Pleasant palm-based botanic gardens in Townsville, with a little lagoon and some good birds and photography opportunities.
Date of visit: Aug 24, 2020
Palmetum was the first birding hotspot I hit up in the afternoon after I arrived in Townsville. I had actually started a little birding from the plane flying into the airport, as I saw a raptor gliding below – and as we were coming in from the east, I was able to get a great look across the Townsville Town Common, which was my #1 target location – more of that in a subsequent post!
Anyway, Palmetum seemed like a good choice for a little relaxed birding in the afternoon, and I was not disappointed. Although the total area is only 17 hectares, it has a range of habitats including a “savannah” area, a lagoon, and even a little patch of rainforest.
From the car park (you just pull off University Drive after crossing the river, easy-peasy), I headed south into the drier “savannah” area, spotting a Kookaburra and a cuddly pair of Rainbow Lorikeets while a mini-fleet of White Ibis sailed overhead. Nearing the lagoon, I spotted a pair of Comb-Crested Jacana, the first time I’d ever seen this bird, and I marvelled at the head patterning and ridiculously oversized feet. Then I saw my first Magpie Goose, strolling about on the green lawn, and soon after an Olive-Backed Sunbird (also known as also known as the Yellow-Bellied Sunbird). I’d seen a sunbird a few years ago in Cairns and was impressed, though I wasn’t a birder or photographer at the time. Like the Magpie Goose, I did not expect to see this bird right in the middle of Townsville city, but I wasn’t complaining! They really are wonderful looking, reminiscent of an Eastern Spinebill with the long curved bill.
Getting into the larger trees at the south end of the gardens, it became more about the honeyeaters, with White-Gaped Honeyeaters and a Yellow Honeyeater (yet more lifers…! but unfortunately poor photos), plus a long encounter with a playful Blue-Faced Honeyeater. Those Blue-Faces are extraordinarily photogenic, with their larger size, striking colouring and “mohawk” hairstyle. I also saw a female Flycatcher (almost certainly Leaden, according to the frequency in the area, but I’m not going to wade into the identification of female Flycatchers debate…).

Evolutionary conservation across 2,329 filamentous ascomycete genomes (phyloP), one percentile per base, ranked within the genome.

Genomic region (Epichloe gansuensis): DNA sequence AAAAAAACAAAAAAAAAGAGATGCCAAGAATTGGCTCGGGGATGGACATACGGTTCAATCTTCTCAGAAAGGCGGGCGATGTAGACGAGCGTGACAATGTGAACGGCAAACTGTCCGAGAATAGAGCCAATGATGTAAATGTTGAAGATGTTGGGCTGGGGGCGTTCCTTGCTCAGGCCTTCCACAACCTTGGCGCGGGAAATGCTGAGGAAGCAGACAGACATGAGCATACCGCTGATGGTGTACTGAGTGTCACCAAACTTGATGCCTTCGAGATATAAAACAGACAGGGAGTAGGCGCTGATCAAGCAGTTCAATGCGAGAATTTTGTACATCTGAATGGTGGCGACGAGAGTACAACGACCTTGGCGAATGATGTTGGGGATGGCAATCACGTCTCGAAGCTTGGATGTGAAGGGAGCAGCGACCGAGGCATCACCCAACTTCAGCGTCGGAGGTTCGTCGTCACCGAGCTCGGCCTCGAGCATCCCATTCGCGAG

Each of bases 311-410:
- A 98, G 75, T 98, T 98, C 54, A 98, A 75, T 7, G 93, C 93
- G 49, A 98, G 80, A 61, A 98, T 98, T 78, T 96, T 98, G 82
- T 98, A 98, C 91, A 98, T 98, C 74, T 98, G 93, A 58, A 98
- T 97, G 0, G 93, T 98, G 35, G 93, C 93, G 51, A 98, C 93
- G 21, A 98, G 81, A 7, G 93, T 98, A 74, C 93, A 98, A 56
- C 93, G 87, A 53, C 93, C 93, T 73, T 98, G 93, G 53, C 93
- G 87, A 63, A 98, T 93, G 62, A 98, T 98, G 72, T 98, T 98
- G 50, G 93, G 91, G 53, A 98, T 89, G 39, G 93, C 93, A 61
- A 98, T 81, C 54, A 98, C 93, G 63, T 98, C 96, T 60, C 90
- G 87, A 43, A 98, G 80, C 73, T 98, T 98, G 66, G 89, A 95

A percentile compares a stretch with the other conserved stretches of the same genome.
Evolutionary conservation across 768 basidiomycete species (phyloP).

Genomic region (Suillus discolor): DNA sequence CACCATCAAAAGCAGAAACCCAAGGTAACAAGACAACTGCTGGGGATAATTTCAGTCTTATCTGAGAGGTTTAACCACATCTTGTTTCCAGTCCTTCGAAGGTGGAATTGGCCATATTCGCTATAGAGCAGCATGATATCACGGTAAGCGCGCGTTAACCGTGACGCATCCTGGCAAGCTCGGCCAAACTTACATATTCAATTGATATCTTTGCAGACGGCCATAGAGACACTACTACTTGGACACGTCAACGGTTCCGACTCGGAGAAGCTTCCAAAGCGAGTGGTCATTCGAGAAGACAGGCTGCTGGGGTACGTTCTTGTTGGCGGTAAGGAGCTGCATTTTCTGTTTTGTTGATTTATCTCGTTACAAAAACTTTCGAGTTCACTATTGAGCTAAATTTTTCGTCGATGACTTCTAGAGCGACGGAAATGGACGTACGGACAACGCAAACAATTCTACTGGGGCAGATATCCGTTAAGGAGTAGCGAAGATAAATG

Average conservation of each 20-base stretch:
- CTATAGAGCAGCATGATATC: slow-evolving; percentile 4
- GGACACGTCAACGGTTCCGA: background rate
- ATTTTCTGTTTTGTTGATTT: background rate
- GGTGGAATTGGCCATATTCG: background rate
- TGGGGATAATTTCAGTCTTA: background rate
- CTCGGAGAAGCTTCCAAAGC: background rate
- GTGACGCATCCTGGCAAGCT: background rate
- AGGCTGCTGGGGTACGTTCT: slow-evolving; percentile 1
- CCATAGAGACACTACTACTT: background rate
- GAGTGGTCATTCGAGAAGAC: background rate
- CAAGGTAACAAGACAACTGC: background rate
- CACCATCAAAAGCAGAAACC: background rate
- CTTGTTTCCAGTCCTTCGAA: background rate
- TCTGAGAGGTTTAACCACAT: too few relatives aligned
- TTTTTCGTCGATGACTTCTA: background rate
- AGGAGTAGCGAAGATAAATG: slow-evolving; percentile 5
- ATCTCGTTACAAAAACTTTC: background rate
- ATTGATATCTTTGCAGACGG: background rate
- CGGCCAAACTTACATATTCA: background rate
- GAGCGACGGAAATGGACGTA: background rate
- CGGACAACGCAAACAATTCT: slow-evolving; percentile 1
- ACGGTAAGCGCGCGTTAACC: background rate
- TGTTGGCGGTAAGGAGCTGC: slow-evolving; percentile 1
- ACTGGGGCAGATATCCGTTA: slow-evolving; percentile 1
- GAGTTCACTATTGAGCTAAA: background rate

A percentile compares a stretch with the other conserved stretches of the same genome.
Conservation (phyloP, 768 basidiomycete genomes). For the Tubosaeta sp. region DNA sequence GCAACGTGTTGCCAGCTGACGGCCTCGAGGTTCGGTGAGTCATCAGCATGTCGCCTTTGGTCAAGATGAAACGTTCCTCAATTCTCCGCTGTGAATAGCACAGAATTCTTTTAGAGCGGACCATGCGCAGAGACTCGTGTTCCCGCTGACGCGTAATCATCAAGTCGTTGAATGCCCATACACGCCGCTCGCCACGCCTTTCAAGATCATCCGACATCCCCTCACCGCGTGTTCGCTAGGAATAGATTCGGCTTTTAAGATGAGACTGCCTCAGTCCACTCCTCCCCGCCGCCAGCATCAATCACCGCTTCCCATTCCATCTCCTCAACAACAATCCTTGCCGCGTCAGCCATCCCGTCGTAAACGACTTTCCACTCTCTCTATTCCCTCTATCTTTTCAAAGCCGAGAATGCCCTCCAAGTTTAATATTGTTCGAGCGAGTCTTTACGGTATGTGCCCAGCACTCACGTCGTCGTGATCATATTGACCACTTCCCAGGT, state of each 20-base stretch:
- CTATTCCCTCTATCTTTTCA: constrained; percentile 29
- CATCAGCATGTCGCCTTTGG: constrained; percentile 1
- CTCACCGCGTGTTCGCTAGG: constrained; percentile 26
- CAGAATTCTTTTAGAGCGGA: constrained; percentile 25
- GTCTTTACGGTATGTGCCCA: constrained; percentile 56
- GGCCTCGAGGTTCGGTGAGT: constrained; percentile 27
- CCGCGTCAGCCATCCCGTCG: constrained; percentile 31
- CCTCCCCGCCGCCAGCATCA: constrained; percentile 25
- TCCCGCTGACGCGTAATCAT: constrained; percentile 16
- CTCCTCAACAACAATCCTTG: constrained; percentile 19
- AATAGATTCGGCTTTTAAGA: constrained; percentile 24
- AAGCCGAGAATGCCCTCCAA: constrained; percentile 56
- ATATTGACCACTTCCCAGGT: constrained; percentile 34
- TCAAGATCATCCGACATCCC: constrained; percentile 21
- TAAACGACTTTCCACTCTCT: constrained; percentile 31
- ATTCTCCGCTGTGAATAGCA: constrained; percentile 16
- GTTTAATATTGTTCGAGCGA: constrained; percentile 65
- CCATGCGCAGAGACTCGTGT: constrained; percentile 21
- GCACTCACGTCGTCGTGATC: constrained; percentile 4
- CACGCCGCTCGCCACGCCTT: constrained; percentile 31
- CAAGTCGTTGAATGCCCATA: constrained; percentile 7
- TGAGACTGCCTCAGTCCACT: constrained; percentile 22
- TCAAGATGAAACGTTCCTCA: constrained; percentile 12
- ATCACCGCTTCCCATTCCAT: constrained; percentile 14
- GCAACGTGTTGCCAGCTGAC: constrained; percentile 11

Heading further round the east side of the lagoon yielded another very welcome lifer: a Blue-Winged Kookaburra – a lucky encounter, given that I actually only saw it one more time in the four days I was in Townsville.
In the rainforest area I saw an Orange-Footed Scrubfowl, which proved rather elusive, in that even though I spied it – and another one – a few more times while exploring the rest of the gardens, it was hard to get a shot in the dim understorey that they seem to like.
Parts of Palmetum do have that slightly artificial feel of a sculpted garden, but the variety of plants and flowers attracts all sorts of birds and can make for good close encounters (lower shrubs!) and interesting photos too. As you’d expect, it’s very easy to navigate the paths and there are lovely little spots to have a rest or a biscuit (which I did, while observing another Olive-Backed Sunbird). Did I mention it’s also free?
Well, this was a good intro to Townsville for me. Soon after the Palmetum visit I saw Great Bowerbirds and Peaceful Doves sitting on powerlines in a suburban street. For the keen birder in a new city, it’s interesting and exciting to learn what’s normal in a different place (I mean, Bowerbirds commonly in the city?!)
More general info on Palmetum.
eBird hotspot: Palmetum Botanical Garden (Townsville) – there is a very respectable 158 species recorded here, with birds like Black Bittern seen in summer months.
Nearby eBird hotspots – various gardens, parks and riverside locations.
Pluses and minuses:
+ (Free) botanic gardens with lots of interesting plants and good photography for birds
+ Great facilities and relaxed vibe
+ Good bird variety for a small location
– Fairly small area (though you can easily access riverside pathways from here)
– Smelly White Ibis nests in the trees!